Monday, January 24, 2011

I got rid of cable TV.

Anyway, last October 30th, a bunch of us (about 20) flew to Long Beach California to take a 7 day cruise on the Mexican Riviera. The Cruise started on October 31st. I won’t bore you with any of the details of the cruise. I have something much less interesting to bore you with (with which to bore …). Whilst (while) aboard the ship (big boat), my debit card became mysteriously unusable (as opposed to clearly unusable). I figured, “Well, the Visa people don’t know I’m in Mexico, even though I purchased the cruise and everything on the same debit card. Ok, I’ll straighten it out when I get back home, because right now I’m needed on The Promenade Deck for a thrilling game of 70’s TV trivia.”

When I went to the bank a few days later, I found that my card information had been stolen from a vending machine at work. Well, sort of.

Work recently put an aisle of a convenience store along one of the walls of the cafeteria/break room. All the vending machines were replaced with refrigerators and junk food shelves. There is an evil little self checkout device at the end of the aisle that steals your debit card information and runs off to Argentina and Paris trying to make really big purchases.

At least that’s what happened to me. While I was on my cruise, this little machine was stealing my identity.

Ok, no big deal. Nothing actually went through. Presumably because the device is only about 4 feet tall and its signature didn’t match mine.
The problem happened later on when some of the monthly bills I pay that are taken directly from the debit card started not getting paid. Oops. I probably should have thought about that.

Actually, the only one was Cox Communications. Because they insist on using a credit card instead of taking the cash out of a checking account. Probably because no one in their right mind keeps enough cash in their checking account to pay the Cox bill.

So the cable bill for November didn’t get paid. Cox was pretty cool about it. They didn’t even mention it. Not until they called on December 8th to explain that 2 months were due. “Oh yeah, sorry about that. What do I owe you?”


“For 2 months?”


“I mean I get that its $242 per month, but $484 for 2 months sounds a little steep.”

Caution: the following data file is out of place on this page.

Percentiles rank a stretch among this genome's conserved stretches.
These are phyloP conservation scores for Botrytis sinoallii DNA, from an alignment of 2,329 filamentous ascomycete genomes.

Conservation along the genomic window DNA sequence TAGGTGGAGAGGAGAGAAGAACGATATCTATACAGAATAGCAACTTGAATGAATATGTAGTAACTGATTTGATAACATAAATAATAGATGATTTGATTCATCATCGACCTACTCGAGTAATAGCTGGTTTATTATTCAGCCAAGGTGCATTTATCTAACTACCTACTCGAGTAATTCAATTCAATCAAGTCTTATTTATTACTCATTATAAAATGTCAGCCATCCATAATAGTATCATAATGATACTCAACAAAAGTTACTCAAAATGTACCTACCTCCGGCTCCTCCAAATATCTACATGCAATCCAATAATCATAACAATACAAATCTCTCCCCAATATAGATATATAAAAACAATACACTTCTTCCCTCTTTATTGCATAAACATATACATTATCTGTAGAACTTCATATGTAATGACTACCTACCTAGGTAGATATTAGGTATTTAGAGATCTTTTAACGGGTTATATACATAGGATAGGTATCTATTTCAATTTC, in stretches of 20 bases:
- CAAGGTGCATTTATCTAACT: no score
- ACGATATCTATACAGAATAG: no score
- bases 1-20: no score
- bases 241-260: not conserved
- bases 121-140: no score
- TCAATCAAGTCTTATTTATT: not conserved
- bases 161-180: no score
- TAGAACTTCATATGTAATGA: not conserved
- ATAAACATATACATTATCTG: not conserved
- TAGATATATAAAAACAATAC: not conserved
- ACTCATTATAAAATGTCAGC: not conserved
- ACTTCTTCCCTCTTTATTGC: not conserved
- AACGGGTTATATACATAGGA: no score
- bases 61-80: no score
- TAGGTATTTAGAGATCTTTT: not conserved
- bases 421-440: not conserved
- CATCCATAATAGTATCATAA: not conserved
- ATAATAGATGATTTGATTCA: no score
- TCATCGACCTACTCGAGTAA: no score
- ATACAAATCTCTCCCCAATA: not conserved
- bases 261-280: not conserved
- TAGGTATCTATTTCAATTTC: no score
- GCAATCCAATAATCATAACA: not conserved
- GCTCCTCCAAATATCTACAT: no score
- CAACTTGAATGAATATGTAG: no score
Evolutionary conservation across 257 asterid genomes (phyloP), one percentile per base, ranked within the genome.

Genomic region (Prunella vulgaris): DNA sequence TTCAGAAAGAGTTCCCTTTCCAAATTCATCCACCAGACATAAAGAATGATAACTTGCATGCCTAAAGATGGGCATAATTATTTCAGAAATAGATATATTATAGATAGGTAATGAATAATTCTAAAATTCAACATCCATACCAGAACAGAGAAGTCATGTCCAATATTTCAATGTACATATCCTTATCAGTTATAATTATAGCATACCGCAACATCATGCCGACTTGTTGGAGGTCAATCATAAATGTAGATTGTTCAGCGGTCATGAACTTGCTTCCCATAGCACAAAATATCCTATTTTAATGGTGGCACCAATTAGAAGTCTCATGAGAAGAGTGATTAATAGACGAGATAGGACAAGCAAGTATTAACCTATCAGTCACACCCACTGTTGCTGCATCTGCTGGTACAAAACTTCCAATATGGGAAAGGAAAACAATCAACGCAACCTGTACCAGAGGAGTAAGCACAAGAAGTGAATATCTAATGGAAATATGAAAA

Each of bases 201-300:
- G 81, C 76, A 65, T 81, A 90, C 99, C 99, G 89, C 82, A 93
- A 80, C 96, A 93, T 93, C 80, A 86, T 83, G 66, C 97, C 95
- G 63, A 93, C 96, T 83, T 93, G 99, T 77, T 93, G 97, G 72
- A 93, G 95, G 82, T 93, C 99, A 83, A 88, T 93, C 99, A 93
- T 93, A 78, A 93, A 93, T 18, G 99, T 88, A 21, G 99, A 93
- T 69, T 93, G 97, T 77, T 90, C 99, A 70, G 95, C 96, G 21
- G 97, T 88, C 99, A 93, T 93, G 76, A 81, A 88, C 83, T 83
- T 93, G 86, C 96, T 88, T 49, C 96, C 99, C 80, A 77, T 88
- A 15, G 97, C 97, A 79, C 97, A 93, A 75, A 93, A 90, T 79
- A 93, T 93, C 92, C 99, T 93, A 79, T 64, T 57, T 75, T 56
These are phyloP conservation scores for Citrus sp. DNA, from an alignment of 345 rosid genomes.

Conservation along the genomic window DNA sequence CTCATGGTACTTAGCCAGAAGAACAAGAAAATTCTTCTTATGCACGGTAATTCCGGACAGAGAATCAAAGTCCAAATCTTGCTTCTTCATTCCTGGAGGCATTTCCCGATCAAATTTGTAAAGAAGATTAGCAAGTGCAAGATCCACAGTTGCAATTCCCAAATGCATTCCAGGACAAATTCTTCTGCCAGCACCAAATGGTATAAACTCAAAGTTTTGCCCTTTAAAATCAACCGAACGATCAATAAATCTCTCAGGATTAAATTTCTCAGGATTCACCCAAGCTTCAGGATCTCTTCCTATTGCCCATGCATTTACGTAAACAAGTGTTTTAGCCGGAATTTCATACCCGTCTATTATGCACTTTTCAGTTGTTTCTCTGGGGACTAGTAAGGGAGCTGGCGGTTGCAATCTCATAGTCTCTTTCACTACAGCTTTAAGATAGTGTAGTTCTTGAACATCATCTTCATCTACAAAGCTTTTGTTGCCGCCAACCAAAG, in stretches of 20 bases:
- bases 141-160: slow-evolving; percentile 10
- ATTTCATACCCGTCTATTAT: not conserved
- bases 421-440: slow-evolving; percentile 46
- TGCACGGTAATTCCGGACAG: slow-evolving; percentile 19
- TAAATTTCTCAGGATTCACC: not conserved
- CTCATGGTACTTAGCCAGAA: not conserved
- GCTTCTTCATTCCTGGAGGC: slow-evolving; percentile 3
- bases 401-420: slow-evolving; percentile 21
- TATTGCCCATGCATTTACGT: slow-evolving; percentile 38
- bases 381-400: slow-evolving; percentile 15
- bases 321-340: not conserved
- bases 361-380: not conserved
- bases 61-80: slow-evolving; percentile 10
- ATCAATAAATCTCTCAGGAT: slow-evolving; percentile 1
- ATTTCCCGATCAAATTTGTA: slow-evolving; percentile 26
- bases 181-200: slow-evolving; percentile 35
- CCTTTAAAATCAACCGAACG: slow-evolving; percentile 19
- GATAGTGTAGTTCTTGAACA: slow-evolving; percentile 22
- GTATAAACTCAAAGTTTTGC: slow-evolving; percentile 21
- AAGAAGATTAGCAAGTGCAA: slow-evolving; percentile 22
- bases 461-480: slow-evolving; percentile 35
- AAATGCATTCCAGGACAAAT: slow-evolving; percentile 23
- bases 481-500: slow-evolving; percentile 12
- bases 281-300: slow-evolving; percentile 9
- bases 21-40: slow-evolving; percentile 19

"We (Cox) would like to mention that we noticed that you don’t have the Cinemax package which gives you 23 channels of Cinemax for just $5.99 a month (for 6 months). And if you decide to keep it after that, just do nothing (you won’t be able to afford to do anything anyway) and the you’ll still receive all that great entertainment for a few (37) pennies a day more."

“Hang on, let me get my calculator …”


“Ok, well I don’t want Cinemax.”

"Yeah, that’s cool, could we get a credit card number from you?"

“Are you guys related to the machine at work?”

"No. Umm, that reminds us, what’s the available line on that card?"

So that’s how it all started. I was in denial about the cost of cable TV. It took a brave little machine trying to steal from me to show me where the real crime was.

I’m not blaming Cox for any of this. They never misrepresented the cost (just the value) of their service.

So after about 4 weeks of muttering “484” to myself on my way to work, My wife and I did an informal feasibility study. Through considerable analysis and repeatedly saying “484”, we decided to dump cable and invest in Reynolds. They make aluminum foil. You see, back in the day … Oh never mind.

We decided to move forward as of Thursday January 13th. Last Saturday, January 22nd, after some pretty good OTA test results, I returned the boxes to Cox, who asked me if I would be interested in their new wireless (phone) service. I told them I didn’t need HBO/Showtime/Starz on my phone. Aww, Cox. You’re nothing if not salesy.

We will see how well it works in the long run. I have informed Cox not to let me get cable again no matter how much I beg. They assured me that I could “Upgrade” my internet speed from “blazing fast” to “fucking blazing fast” for just $6.99 a month for 5 months, after which time …

I had to stop them and ask them to tell my neighbors about this great offer because they (my neighbors) don’t seem to know how to put a password on their routers.

Next blog (in a day or 2, really): Buying an antenna.